Controversies in iPhone History

shocked woman
image credit: Tim Robberts/DigitalVision/Getty Images

Apple is one of the world's most successful companies—and the iPhone its most successful product. Despite all of that success, the company has endured its fair share of controversy. From stubbornly refusing to acknowledge problems to the ham-fisted execution of promotions, some of Apple's actions related to the iPhone have caused controversy and frustration among its users. This article looks back at 9 of the biggest controversies in the history of the iPhone from oldest to most recent—and one that wasn't the controversy it was made out to be.

iPhone Price Cut Penalizes Early Buyers

The original iPhone
A steep price cut to the original iPhone angered early adopters. image copyright Apple Inc.

When the original iPhone was released, it came with the then-hefty price tag of US$599 (of course, now the iPhone X costs over $1,000 and $599 looks cheap!). Despite that cost, hundreds of thousands of people were happy to pay to get Apple's first smartphone right away. Imagine their surprise when barely 3 months after the iPhone's release, Apple cut the price to $399.

Needless to say, the early supporters of the iPhone felt they were being penalized for helping Apple succeed and flooded then-CEO Steve Jobs' inbox with complaints.

The Aftermath
Ultimately, Apple relented and gave all early iPhone buyers a $100 Apple Store credit. Not quite as nice as saving $200, but early buyers felt valued and the issue blew over.

No Flash Support Blocks Content?

Flash player for iPhone
Some said lack of Flash made the iPhone incomplete. iPhone copyright Apple Inc; Flash copyright Adobe Inc.

The other major flashpoint for criticism in the early days of the iPhone was Apple's decision to not support Flash on the smartphone. At that time, Adobe's Flash technology—a multimedia tool used to build websites, games, and stream audio and video—was one of the most ubiquitous technologies on the Internet. Something like 98% of browsers had it installed.

Apple argued that Flash was responsible for browser crashes and poor battery life and it didn't want to saddle the iPhone with those problems. Critics charged that the iPhone was therefore limited and cut users off from large chunks of the web.

The Aftermath
It took some time, but it turned out Apple was right: Flash is now a nearly-dead technology. Thanks in large part to Apple's stance against it, Flash has been superseded by HTML5, H.264 video, and other more-open formats that work on well on mobile devices. Adobe stopped development of Flash for mobile devices in 2012.

iOS 6 Maps Goes Off the Track

Apple Maps fiasco
The world looked pretty weird in the early versions of Apple Maps.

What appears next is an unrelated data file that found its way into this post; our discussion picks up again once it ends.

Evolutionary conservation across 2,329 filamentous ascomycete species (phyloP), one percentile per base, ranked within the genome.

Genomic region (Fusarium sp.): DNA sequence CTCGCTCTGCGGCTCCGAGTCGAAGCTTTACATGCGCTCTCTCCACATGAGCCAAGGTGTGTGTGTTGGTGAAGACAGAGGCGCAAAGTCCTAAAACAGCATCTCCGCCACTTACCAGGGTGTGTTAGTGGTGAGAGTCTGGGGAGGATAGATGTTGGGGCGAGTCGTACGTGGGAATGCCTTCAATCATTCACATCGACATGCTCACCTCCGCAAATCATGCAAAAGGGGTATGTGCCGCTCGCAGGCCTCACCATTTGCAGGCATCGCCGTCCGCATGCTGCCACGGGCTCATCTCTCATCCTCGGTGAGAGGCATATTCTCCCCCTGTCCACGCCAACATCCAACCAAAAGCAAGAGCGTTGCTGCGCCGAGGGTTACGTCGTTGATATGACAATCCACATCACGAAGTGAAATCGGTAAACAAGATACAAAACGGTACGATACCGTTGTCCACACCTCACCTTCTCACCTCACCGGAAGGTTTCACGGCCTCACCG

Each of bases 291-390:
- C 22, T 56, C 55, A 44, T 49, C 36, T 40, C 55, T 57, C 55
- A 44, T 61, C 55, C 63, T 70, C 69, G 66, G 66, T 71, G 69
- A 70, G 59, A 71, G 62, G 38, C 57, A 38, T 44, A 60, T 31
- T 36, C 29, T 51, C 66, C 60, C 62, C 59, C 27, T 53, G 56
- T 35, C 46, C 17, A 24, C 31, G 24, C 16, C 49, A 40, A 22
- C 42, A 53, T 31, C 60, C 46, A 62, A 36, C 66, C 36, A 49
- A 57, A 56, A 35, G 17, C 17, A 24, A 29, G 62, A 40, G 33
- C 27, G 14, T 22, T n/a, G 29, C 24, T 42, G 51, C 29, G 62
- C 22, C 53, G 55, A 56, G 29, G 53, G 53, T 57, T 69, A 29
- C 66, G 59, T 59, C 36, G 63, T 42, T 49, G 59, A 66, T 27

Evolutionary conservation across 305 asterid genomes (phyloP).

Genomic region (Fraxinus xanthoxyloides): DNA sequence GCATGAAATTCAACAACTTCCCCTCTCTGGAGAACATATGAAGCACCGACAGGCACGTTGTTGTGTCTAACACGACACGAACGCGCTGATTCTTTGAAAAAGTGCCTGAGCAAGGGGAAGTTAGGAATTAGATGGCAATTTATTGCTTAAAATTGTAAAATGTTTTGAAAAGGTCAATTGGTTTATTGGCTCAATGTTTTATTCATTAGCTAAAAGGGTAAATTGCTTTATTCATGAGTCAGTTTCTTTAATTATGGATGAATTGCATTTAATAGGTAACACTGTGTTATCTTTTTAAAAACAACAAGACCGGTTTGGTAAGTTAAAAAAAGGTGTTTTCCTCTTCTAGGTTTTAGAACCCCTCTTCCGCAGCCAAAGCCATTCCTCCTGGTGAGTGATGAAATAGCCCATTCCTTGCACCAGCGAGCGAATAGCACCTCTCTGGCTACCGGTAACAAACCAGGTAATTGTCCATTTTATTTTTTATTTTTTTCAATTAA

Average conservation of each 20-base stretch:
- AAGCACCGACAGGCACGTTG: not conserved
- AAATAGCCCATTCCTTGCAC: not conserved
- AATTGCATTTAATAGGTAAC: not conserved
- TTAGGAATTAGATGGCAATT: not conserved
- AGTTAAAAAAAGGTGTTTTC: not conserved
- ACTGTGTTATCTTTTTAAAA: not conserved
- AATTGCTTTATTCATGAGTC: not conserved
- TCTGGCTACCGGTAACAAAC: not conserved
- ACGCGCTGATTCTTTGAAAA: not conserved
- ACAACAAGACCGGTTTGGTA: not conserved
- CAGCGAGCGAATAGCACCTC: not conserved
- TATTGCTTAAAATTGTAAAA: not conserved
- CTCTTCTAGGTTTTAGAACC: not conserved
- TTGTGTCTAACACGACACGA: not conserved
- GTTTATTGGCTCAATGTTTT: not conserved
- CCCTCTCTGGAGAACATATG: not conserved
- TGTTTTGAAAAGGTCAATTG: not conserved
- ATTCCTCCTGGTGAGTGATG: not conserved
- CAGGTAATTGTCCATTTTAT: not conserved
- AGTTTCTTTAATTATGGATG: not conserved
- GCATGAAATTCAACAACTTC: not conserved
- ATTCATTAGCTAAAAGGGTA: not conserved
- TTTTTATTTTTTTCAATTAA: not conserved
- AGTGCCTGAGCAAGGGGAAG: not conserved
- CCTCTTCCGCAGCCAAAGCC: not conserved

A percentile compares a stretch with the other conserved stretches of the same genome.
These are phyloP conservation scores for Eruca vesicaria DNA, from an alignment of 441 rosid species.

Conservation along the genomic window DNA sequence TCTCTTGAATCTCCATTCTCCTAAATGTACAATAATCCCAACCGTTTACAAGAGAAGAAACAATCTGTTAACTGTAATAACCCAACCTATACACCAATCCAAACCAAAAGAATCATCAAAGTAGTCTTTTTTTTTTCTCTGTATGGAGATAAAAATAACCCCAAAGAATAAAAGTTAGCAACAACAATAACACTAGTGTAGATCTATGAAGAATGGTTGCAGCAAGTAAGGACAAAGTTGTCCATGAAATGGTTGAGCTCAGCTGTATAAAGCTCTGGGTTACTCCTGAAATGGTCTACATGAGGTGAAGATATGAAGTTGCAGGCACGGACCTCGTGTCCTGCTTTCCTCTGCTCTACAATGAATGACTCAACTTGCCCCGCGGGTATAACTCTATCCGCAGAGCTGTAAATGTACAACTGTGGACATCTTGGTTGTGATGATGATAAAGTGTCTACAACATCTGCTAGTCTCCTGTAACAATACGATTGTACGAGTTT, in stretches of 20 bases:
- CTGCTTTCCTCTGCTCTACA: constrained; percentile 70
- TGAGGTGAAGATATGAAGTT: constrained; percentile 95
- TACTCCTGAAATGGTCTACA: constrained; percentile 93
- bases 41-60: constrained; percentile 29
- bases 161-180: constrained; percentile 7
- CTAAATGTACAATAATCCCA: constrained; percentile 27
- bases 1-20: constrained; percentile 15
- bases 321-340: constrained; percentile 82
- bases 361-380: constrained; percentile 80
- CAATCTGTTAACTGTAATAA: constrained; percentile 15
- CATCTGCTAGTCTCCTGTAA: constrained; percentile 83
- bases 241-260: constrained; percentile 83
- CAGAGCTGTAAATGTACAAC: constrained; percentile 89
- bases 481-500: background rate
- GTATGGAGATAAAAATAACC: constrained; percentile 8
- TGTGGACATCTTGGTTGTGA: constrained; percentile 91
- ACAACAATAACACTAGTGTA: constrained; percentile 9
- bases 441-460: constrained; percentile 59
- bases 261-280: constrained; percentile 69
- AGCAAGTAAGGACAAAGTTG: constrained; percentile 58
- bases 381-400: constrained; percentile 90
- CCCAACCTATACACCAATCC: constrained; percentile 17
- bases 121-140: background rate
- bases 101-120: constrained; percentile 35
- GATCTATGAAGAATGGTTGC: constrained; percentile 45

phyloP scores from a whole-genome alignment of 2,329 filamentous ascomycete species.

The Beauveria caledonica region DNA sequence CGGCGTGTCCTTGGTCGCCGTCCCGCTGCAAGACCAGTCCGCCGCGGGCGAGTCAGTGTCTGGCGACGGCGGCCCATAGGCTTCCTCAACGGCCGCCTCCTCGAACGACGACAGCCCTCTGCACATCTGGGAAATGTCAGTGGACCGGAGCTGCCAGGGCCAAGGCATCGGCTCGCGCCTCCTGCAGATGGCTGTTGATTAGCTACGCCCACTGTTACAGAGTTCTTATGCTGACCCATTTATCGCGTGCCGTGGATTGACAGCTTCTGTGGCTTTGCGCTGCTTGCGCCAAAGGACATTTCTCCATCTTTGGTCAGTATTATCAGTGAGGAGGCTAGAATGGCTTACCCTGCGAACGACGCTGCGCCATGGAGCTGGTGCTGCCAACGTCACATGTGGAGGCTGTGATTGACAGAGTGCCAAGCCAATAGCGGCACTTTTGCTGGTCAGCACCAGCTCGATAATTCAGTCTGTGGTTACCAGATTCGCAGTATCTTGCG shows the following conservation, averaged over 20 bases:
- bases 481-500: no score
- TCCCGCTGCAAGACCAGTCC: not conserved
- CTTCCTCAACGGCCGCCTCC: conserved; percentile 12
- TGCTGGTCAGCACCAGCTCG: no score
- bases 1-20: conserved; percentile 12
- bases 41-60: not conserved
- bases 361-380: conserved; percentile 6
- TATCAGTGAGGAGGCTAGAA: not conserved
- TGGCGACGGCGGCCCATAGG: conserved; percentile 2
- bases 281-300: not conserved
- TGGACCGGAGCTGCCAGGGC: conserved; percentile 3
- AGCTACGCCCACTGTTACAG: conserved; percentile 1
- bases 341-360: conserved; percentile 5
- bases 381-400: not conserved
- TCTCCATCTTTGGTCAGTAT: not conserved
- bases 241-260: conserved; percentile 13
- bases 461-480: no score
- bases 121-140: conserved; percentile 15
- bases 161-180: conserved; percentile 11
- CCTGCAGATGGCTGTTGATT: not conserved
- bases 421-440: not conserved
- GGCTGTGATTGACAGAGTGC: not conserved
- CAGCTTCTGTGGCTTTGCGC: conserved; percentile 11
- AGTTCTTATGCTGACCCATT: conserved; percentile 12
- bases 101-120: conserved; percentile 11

Competition between Apple and Google was reaching a fever pitch around 2012, the year that ​iOS 6 was released. That rivalry led Apple to stop pre-installing some Google-powered apps on the iPhone, including Google Maps.

Apple unveiled its homegrown Maps replacement with iOS 6—and it was a disaster. 

Apple Maps was plagued with out of date information, incorrect directions, a smaller feature set than Google Maps, and—as shown in the screenshot—some deeply weird views of cities and landmarks. 

The problems with Maps were so serious that the topic became a running joke and caused Apple to issue a public apology. Reportedly, when iOS chief Scott Forstall refused to sign the apology letter, CEO Tim Cook fired him and signed the letter himself.

The Aftermath
Since then, Apple Maps has greatly improved in almost every aspect. While it still doesn't match Google Maps, it's close enough for most people that it's widely used.

Antennagate and the Grip of Death

iPhone 4 antenna problems
"Don't hold it that way" wasn't a good solution to the iPhone 4 antenna problems. image copyright Apple Inc.

"Don't hold it that way" isn't a very customer-friendly response to complaints that the new iPhone doesn't work properly when held a certain way. But that was exactly Steve Jobs' message in 2010 when users started complaining of a "death grip" that caused wireless network connections to weaken or fail when holding the then-brand-new iPhone 4 a certain way.

Even as evidence mounted that covering the phone's antenna with your hand could dampen the signal, Apple was steadfast that there was no issue. After much investigation and discussion, Apple gave in and agreed that holding the iPhone 4 a certain way was indeed a problem.

The Aftermath
After relenting, Apple provided free cases to iPhone 4 owners. ​Putting a case between the antenna and the hand was enough to solve the problem. Apple pointed out (correctly) that many smartphones had the same problem, but it still changed its antenna design so that the problem was never as serious again.

Poor Labor Conditions in China

Factory floor
Apple came under fire for the conditions of its partners' factories. Alberto Incrocci/Getty Images

A darker underside of the iPhone began emerging in 2010 when reports trickled out of China about poor conditions at factories owned by Foxconn, the company Apple uses to manufacture many of its products there. The reports were shocking: low wages, extremely long shifts, explosions, and even a rash of more than a dozen worker suicides.

Focus on the ethical implications of iPhones and iPods, as well as on Apple's responsibility as one of the world's most successful companies, became intense and began to damage Apple's image as a progressive company.

The Aftermath